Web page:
This is an area where I disagree with you, likely a first for me since following your blog.
While I agree that using a bogus standard as a baseline is well, bogus. However, since all other districts in the state use that same bogus standard means that it really is the STANDARD, the BASELINE for comparison.
Seeing that most of us send our kids to public schools, then we are all subject to the same bogus baseline. Thus, the bogus or validated discussion, becomes irrelevant. What does matter is how OLSD's "cost to build" compares to other surrounding districts using the same standard.
Assuming OLSD is building at a rate lower than other districts, it is fair to advertise that as sound use of our tax dollars. We, as tax payers, would be subjected to that same bogus standard if we lived in Hilliard, for example. However, in Hilliard, we wouldn't see near the return on our tax dollars that we do up here in OLSD becuase they spend more frivolously than we do. Does that make it right or validate spending on Corian counter tops for example? I suggest that it doesn't. Does that make the standard "right?" I agree with you and say "No!" But we can't fix the entire Ohio High School Education Association and I can't afford Private Schooling. So my only option is to ensure that OLSD is getting more than everyone else for the same buck, which it seems they are.
So long as they continue to do that, we're winning the losing battle.
The problem is that as average costs rises locally and throughout the state, district costs can rise with the tide. And, in the face of costs rising at more than twice inflation, the district can claim that it is cost-efficient.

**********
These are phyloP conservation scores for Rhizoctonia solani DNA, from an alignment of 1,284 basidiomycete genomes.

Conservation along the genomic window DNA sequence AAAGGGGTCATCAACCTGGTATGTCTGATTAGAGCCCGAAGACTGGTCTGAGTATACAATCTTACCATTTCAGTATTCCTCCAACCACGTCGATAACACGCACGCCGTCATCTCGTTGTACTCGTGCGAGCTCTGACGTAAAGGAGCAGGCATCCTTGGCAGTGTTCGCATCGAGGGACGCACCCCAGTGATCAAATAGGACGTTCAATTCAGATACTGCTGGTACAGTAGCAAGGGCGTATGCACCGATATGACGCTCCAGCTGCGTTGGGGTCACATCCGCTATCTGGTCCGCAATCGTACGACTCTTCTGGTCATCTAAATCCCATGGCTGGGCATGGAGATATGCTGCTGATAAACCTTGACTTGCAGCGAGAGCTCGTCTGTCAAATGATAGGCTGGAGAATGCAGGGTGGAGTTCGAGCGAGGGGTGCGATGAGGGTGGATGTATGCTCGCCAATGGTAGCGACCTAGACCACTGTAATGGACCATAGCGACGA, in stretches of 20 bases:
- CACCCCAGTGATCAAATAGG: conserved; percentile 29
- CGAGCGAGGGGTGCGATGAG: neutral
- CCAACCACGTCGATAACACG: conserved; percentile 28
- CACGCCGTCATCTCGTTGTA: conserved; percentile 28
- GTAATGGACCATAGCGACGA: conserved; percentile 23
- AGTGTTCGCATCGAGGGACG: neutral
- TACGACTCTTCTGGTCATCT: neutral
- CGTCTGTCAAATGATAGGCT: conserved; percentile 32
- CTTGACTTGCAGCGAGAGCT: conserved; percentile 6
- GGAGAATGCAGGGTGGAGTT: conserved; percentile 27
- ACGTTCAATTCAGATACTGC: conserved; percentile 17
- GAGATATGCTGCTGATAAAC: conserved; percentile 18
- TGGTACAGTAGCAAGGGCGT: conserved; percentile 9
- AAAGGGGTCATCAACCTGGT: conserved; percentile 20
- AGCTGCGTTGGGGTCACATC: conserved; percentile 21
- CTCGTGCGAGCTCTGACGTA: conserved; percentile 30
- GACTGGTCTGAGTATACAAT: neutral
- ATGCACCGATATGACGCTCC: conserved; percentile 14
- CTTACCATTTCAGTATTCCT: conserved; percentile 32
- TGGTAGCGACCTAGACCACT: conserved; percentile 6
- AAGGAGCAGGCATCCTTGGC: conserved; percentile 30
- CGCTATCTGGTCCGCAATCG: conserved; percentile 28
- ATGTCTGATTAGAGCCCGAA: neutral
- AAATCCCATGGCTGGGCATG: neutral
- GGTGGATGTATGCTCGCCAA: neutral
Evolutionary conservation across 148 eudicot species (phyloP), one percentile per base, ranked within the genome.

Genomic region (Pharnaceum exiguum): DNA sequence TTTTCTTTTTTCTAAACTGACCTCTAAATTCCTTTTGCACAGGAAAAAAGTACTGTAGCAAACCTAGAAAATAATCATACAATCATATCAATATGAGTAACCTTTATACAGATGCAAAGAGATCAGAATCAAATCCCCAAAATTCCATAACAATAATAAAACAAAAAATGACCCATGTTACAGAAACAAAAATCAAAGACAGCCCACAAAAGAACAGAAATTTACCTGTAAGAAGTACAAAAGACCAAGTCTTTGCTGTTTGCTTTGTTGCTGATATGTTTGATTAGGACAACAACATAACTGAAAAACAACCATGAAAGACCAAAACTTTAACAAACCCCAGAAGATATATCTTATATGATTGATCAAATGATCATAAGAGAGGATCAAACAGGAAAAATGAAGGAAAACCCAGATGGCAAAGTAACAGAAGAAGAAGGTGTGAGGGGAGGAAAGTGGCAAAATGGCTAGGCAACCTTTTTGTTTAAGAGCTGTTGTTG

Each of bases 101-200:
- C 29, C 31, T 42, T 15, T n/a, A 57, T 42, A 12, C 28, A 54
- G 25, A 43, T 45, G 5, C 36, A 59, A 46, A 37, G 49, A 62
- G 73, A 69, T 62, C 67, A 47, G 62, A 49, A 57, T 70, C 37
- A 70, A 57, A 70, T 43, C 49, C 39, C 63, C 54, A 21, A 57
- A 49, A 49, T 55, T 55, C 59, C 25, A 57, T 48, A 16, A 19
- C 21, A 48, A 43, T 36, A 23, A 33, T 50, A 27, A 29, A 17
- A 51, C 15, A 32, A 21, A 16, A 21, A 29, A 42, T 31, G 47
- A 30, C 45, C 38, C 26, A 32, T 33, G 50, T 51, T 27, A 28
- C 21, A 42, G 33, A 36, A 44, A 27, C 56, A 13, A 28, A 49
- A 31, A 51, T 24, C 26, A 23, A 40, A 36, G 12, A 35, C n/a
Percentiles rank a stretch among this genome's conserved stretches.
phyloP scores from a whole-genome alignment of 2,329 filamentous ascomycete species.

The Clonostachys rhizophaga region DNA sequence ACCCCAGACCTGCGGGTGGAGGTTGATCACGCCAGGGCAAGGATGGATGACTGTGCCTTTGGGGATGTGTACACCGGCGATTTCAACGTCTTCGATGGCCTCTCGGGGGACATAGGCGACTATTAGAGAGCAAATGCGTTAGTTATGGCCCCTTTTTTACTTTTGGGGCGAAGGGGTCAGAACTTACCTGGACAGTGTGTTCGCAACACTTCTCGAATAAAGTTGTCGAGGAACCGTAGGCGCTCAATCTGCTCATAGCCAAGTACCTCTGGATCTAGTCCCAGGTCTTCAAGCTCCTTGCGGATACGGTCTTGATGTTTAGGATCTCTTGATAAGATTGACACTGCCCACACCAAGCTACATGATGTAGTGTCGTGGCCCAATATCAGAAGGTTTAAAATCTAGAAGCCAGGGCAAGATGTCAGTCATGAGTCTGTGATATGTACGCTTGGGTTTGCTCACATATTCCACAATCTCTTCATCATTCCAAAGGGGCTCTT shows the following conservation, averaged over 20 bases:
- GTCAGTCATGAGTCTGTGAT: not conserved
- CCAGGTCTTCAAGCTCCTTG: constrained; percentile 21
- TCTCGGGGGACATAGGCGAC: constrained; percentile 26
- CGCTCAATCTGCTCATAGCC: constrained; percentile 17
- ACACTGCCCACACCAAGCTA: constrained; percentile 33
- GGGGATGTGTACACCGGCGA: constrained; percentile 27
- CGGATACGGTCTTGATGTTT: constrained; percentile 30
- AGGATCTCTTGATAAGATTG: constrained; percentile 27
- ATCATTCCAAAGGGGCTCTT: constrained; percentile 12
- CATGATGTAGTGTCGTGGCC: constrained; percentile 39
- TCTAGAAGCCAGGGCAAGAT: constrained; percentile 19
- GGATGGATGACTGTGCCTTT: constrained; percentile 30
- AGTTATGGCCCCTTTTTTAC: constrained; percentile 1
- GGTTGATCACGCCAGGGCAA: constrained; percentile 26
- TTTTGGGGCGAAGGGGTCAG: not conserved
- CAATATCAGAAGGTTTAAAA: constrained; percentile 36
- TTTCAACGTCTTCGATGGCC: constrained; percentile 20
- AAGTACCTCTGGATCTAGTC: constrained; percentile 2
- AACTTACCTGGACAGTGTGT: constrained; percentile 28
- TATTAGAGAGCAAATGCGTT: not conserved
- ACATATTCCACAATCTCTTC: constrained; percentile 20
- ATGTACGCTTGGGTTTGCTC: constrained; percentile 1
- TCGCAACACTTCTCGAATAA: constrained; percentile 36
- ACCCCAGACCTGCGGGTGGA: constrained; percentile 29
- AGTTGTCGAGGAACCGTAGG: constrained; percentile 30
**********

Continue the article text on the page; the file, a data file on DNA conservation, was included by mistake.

So, what to do? The district commissions a report that looks at cost drivers based on programs. The board reviews the report and presents the findings to the community. The board then uses the report to lower costs, and lower taxes.
Funny, the district did commission such a report; a report that was buried from board and community.
This report -- The State Standards Analysis Report (I uploaded most of it in prior posts) looks at costs by program. Now, there are problems with the report. It only addresses the operating fund, ignoring costs from other funds; costs associated with running a district (i.e. the cost of facilities is not included in (say) atheletic programs).
In addition, it does not apportion all costs to their cost centers (i.e. the salary of (say) the athletic director is not apportioned to the individual athletic programs).
Regardless, the report is a starting point.
What to do? Make changes. Look for ways to outsource functions, such as food service, transportation, custodial, etc.
Now, don't give me the "only public employees care about kids" line. That's like saying that the pharmacist at Wal-Mart is the witch to the local Hansels and Gretels (local children).
But, as long as you look to peer districts, and as long as you accept inefficient and wasteful state standards, the longer you will see rising tax bills.
In business, the rule is that when one store raises prices, others watch. But, when one store lowers prices, all lower the same day.
In government, the exact opposite is true, and will be true, as long as you allow the system to run by its own rules.
 Cost defined as cost relative to the taxpayer; increased taxation.